Outdated articles by Dexter Perkins and William Spence Robertson were for decades the only English-language studies of Russian policy toward the emerging nations of Latin America. Now Russell Bartley’s monograph, representing ten years of research efforts, provides a detailed treatment of the subject. Limited access to Soviet archives hindered the author, but he has consulted manuscript collections in Spain, Portugal, Brazil, and the United States. Moreover, he has made extensive use of studies by Soviet scholars, unavailable to all but a few Latin Americanists because of the language barrier.

The topic imposes certain limitations on Bartley. Russia had no diplomatic relations with any of the new states of Latin America until recognizing Brazilian independence in 1828 and restricted commercial relations during the entire period of the study. Consequently, the emerging nations remain in the wings while discussions and rivalries among the courts of Europe occupy center stage. Only Brazil receives much attention, due to the residence of the Portuguese royal family in Rio de Janeiro from 1808 to 1821 and to the critical place of Brazil in the New World concerns of Tsar Alexander I. Four-fifths of the book deal with the first decade indicated in the title, through the 1818 conference at Aix-la-Chapelle, which marked the end of Alexander’s efforts to effect colonial pacification by means of collective mediation. Only one chapter deals with the second decade, and only four pages on the years after 1822.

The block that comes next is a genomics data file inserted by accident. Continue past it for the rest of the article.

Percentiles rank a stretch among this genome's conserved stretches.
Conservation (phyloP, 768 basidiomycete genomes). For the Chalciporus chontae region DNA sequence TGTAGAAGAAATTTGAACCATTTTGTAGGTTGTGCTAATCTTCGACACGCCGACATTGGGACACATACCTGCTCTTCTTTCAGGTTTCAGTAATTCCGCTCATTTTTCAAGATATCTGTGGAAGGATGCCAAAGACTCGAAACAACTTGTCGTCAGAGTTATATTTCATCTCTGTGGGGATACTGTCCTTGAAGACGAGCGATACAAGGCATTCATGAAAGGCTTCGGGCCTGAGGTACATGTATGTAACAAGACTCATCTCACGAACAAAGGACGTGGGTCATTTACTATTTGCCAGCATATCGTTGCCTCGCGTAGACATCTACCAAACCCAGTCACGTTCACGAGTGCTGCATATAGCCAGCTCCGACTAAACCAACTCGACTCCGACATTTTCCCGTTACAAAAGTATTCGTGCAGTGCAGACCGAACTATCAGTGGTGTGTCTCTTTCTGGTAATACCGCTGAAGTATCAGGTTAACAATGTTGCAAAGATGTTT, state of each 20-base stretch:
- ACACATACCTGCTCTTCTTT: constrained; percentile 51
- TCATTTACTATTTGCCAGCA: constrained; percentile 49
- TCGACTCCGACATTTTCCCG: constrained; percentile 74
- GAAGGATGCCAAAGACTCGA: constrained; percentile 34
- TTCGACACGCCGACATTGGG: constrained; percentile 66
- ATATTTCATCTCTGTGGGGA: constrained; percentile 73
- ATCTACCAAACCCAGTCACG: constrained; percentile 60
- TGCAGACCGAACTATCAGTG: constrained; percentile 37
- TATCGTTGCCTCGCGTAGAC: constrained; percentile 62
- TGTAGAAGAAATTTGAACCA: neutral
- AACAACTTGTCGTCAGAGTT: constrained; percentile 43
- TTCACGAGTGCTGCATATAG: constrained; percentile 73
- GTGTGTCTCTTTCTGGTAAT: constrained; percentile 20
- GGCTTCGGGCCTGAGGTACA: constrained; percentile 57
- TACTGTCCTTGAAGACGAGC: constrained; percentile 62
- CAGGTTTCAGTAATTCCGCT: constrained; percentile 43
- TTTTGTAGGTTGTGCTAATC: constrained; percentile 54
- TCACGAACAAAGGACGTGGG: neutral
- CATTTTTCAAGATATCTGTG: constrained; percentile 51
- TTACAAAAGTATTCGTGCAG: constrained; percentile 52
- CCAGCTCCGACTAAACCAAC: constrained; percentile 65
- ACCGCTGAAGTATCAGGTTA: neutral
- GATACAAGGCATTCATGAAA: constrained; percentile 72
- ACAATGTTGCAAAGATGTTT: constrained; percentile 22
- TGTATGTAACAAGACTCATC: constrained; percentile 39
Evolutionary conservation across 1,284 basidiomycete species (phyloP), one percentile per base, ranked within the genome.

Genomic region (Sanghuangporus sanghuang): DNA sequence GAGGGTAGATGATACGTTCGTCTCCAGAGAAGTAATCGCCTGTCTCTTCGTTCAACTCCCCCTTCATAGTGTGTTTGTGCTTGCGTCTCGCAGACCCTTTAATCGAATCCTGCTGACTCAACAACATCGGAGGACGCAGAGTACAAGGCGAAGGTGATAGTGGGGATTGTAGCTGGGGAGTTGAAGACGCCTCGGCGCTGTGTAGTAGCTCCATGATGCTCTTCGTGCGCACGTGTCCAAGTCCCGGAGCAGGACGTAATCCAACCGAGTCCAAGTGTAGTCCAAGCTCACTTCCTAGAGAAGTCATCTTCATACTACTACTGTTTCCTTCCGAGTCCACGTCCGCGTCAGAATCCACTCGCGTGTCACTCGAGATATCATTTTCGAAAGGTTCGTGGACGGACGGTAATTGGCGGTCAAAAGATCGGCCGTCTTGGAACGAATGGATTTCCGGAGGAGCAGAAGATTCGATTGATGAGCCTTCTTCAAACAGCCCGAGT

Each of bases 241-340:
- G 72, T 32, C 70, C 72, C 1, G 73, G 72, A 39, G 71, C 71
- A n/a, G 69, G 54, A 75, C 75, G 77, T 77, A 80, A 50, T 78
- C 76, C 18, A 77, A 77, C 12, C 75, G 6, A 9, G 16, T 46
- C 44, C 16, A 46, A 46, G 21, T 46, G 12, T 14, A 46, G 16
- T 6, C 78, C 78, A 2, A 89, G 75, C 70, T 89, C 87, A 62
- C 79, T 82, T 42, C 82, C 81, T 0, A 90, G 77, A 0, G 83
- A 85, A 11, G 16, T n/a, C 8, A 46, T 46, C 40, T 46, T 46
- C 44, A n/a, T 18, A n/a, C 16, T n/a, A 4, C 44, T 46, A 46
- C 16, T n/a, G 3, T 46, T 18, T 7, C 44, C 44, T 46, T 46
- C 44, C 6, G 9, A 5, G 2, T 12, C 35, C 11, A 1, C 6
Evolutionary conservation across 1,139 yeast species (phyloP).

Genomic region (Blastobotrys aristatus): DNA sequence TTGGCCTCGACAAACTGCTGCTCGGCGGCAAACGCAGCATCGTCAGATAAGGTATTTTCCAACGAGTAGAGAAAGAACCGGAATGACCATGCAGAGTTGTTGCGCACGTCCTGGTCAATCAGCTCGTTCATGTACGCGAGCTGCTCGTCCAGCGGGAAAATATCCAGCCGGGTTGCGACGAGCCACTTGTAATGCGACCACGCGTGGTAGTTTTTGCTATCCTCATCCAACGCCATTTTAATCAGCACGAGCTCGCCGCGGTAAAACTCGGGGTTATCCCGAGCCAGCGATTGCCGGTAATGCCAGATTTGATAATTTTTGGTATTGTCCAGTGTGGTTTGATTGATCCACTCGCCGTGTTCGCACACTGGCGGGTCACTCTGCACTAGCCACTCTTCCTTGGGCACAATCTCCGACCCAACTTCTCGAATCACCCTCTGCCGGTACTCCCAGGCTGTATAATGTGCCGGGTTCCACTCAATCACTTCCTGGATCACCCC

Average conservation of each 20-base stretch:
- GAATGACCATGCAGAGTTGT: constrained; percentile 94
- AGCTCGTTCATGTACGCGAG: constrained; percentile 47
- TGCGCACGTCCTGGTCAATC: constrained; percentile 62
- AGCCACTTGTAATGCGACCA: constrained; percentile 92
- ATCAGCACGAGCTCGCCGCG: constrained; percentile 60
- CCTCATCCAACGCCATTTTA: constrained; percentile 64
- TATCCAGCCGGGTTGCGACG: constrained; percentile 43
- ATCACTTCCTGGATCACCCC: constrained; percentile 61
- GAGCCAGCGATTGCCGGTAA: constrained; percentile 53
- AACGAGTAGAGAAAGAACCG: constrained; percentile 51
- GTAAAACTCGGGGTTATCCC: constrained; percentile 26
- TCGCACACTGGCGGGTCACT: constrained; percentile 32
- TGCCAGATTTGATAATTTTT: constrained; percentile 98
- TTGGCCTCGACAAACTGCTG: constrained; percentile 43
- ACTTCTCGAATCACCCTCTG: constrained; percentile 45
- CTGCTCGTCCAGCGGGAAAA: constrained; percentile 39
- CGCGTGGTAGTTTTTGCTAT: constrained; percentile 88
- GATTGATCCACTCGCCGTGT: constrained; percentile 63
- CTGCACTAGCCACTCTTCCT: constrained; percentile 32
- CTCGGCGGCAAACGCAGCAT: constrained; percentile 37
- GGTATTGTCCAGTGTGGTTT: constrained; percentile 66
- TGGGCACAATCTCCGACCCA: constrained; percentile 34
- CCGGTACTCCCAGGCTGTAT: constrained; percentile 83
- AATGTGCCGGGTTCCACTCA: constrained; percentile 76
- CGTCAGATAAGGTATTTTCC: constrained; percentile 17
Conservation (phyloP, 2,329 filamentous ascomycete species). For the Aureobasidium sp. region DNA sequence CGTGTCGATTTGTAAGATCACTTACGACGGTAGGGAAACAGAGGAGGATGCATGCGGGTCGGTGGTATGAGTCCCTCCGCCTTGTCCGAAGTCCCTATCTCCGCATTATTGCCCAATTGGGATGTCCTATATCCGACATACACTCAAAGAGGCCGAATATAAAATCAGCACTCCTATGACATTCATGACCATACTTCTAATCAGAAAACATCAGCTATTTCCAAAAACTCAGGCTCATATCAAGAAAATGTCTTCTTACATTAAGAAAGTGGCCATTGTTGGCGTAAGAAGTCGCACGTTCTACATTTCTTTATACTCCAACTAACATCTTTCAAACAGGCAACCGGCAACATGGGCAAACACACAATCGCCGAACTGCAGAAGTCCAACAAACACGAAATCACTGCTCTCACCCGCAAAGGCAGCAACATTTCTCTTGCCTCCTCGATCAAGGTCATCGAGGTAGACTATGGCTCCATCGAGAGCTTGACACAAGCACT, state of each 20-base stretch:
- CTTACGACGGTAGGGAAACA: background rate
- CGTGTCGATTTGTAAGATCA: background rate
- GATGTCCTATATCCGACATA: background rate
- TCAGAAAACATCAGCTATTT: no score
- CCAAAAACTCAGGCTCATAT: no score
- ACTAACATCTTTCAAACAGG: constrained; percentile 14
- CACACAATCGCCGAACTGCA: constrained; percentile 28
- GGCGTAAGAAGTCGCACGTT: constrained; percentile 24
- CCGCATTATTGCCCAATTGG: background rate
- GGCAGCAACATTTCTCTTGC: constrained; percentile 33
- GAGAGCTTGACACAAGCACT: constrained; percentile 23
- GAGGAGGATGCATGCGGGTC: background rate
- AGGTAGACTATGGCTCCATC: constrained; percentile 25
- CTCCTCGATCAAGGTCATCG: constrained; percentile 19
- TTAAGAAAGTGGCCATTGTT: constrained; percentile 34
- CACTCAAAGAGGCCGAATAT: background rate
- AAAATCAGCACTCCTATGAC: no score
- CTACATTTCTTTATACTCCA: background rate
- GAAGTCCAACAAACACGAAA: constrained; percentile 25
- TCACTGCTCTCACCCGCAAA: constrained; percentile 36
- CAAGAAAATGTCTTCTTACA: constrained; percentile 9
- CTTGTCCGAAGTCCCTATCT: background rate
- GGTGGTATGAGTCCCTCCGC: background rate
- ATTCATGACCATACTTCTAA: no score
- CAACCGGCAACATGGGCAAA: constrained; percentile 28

Despite these limitations, Bartley has produced an able analysis of Russian policy toward Latin America within the intersecting matrixes of European power politics and the tsar’s global commercial and strategic interests. This study takes its place with those of C. K. Webster and Wiliam W. Kaufmann on Great Britain, Arthur P. Whitaker, Dexter Perkins, and J. Fred Rippy on the United States, William Spence Robertson on France, and Manfred Kossok on the German states to round out our knowledge of the Latin American policies of the major foreign powers at the time of independence. We may all look forward to promised future volumes in which Bartley plans to continue his analysis up to the recent past.